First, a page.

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Helping Teens With Disabilities
There are many different types of disabilities that can affect a young person at any time.
The American society is primarily catered towards the handicapable, which can make living with and managing a disability, especially as an adolescent, incredibly challenging. Fortunately, there are a myriad of support systems in place to help teens with disabilities in the US, you just need to know where to look.
Learning disabilities are now known as neurologically based processing problems. Leaning disabilities can affect all areas of a young person’s life. Basic skills such as reading, writing and math can be much more challenging for teens with learning disabilities. They can also have an affect on more abstract life skills such as time planning, organization, attention, abstract reasoning, as well as affect a child’s short-term memory. This can, not only affect one’s academics, but also impact relationships with friends and family.
One of the first steps in helping a teen with a potential disability is to obtain a proper diagnosis. Understanding what your teen is facing can be beneficial in helping to navigate treatment. This can also help to assure securing the correct support and help a parent set up a support team to help provide adequate emotional, physical, mental and educational accommodations.
While as a parent it is common to feel the desire to help your child, it is important to realize that some guidance may be more helpful when coming from a professional. There are a plethora of professional support options available to work with teens, parents, and even whole family units surround a teen with a disability. Some aspects of managing or helping your teen with a disability will simply be out of your scope of expertise as their parent. Relying on professionals that have extensive experience can behoove both the teenager as well as the parents.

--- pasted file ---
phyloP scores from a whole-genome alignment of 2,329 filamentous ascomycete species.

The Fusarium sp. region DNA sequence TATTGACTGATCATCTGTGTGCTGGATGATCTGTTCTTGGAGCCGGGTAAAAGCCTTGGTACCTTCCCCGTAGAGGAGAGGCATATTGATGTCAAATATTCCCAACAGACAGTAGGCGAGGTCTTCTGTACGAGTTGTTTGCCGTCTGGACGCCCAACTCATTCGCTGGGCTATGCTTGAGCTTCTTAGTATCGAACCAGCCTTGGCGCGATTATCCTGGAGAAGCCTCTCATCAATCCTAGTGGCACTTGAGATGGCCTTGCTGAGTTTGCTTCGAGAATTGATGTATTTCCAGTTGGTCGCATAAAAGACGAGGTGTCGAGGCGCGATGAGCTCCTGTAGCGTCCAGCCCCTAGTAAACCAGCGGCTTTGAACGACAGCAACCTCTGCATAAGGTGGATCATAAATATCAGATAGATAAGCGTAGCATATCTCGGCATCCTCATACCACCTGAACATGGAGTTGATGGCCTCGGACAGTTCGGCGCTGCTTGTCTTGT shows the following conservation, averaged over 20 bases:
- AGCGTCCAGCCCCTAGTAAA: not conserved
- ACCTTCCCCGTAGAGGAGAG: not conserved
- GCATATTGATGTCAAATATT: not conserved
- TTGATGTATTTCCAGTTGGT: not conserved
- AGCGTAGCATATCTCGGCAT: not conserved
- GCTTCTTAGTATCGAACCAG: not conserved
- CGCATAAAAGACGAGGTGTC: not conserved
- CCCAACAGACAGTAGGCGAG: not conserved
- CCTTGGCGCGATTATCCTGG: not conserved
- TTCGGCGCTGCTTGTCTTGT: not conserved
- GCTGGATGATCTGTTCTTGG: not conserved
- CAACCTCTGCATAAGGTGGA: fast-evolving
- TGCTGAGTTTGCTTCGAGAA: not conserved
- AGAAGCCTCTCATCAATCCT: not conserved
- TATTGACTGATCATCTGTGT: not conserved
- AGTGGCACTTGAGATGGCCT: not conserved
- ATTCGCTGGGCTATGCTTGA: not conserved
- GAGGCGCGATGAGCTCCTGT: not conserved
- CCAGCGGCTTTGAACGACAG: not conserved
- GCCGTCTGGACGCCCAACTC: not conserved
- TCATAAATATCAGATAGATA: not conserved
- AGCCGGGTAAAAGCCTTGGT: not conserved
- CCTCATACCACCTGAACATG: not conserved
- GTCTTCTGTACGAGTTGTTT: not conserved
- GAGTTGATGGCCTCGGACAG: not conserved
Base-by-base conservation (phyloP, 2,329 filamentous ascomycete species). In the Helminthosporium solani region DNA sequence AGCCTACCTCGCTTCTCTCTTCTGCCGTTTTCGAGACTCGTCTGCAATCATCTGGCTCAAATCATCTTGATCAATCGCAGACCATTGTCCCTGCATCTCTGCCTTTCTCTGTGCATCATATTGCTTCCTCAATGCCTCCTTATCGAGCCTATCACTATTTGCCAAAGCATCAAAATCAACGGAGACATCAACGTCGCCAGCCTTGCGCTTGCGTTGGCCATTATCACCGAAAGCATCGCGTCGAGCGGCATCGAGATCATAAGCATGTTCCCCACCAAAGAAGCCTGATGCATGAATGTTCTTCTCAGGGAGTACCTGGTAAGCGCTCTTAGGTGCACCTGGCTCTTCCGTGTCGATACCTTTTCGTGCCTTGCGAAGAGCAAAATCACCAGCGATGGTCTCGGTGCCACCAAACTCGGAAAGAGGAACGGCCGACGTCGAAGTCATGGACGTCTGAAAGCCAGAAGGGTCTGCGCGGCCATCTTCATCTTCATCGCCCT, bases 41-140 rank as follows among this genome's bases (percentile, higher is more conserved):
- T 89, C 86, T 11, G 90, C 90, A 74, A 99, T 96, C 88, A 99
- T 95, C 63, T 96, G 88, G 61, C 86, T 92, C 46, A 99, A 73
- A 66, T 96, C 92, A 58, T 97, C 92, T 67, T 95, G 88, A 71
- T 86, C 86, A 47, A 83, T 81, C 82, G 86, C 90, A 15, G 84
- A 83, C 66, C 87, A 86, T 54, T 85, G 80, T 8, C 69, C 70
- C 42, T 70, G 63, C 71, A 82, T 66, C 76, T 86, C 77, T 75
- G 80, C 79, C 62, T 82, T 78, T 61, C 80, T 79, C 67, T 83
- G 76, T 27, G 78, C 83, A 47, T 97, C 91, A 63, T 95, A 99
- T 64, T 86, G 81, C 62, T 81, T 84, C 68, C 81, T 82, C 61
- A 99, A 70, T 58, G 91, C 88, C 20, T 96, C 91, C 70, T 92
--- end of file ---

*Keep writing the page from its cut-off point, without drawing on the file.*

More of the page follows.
The most common type of educational support available is obtaining an Individualized Education Plan, IEP, for your teenager. These can be incredibly helpful for young people struggling with various disabilities. Every adolescent is entitled to an education, regardless of his or her distinct needs. Any young person with an IEP will be provided with a case manager to help navigate the personal educational needs and work with the young person’s educators to assure they are being met.
Adolescence is a time of growth in a young persons life, and is notoriously known to be challenging. For young people with disabilities, adding the additional layer of challenge can affect one’s mental heath, if left unaddressed. It is essential to help your teen create a solid foundation of healthy habits during their teenage years. The reality is that every person is different, and though some disabilities may be more severe than others, understanding that your teen may require a different level of support, and/ or a differentiated education plan can help him or her develop a healthy sense of self. Additionally, helping a teen learn how to identify and locate help and support he or she needs is a beneficial life-long lesson.
For Information and Support
Seeking help is never easy, but you are not alone! If you or someone you know is in need of mental health treatment, we strongly encourage you to reach out for help as quickly as possible. It is not uncommon for many mental health difficulties to impact an individual for the long term. The earlier you seek support, the sooner you and your loved ones can return to happy, healthy and fulfilling lives.
Our admissions team is available to answer any general questions regarding mental health issues, treatment, and/or specific questions about the program at Pacific Teen Treatment and how we might be able to help your family.
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- New to LD. (2015). Retrieved March 3, 2019, from http://ldaamerica.org/support/new-to-ld
- Pierangelo, R. (2010, July 20). Prevalence of Learning Disabilities. Retrieved March 2, 2019, from http://www.education.com/reference/article/prevalence-learning-disabilities/
- Specific Learning Disabilities. (2015). Retrieved March 3, 2019, from http://www.asha.org/advocacy/federal/idea/04-law-specific-ld/